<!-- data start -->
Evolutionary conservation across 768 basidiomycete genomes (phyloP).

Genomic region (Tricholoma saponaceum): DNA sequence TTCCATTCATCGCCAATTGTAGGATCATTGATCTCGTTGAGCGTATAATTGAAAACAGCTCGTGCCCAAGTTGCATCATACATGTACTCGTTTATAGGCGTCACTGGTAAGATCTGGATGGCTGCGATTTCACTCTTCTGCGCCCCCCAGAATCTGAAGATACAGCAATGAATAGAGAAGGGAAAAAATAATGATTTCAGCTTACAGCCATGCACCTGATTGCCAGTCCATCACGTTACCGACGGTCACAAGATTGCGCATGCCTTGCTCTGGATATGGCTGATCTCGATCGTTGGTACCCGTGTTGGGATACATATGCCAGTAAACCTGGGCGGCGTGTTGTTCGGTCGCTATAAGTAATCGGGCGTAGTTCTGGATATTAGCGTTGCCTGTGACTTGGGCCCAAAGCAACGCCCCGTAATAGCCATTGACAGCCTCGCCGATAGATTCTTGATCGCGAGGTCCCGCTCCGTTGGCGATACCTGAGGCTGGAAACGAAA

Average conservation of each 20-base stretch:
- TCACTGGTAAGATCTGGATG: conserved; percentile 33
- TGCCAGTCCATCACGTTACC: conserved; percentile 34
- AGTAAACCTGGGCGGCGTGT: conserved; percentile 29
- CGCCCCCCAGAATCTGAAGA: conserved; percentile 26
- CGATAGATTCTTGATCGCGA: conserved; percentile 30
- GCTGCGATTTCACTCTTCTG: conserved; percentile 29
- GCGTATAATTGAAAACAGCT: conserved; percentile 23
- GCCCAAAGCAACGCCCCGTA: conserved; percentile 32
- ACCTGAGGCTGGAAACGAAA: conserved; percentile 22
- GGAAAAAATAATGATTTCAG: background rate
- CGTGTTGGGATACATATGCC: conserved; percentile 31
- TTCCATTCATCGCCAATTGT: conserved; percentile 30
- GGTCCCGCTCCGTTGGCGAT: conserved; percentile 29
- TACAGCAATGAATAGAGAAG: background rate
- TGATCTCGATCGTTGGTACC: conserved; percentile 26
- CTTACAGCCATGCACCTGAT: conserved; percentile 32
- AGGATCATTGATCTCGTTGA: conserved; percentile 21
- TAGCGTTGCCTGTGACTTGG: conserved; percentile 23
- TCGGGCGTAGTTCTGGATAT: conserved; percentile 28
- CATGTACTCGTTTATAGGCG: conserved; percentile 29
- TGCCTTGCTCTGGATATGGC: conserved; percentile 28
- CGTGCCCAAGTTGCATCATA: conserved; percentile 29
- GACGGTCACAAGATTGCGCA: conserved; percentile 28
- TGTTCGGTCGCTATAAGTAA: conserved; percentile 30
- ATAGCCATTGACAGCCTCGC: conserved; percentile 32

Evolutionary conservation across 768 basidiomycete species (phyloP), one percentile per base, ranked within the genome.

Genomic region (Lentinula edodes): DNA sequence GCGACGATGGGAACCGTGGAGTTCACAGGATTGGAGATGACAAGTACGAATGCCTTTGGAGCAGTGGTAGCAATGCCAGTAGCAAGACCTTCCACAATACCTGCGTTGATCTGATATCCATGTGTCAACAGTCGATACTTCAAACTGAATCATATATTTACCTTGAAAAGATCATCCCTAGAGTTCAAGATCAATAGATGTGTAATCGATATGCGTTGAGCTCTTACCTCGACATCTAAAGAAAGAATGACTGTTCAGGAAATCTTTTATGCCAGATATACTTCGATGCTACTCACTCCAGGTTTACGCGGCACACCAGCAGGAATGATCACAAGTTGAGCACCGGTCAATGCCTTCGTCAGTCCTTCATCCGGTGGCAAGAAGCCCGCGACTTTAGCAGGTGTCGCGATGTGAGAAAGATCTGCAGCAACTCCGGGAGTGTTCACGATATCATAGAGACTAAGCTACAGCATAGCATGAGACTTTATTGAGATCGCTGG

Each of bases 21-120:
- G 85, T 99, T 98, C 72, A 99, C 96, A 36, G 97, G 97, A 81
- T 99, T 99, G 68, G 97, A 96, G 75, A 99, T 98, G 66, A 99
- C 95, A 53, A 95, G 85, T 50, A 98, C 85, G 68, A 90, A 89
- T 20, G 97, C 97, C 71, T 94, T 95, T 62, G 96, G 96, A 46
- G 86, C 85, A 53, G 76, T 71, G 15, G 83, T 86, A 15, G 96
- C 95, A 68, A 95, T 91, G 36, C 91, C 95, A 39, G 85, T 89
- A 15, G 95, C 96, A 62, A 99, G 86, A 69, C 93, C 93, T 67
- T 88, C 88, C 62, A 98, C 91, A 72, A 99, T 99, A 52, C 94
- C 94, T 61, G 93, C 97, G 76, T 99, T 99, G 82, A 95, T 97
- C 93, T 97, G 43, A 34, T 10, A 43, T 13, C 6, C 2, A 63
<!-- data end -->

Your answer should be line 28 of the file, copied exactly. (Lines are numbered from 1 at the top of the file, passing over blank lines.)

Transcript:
- ATAGCCATTGACAGCCTCGC: conserved; percentile 32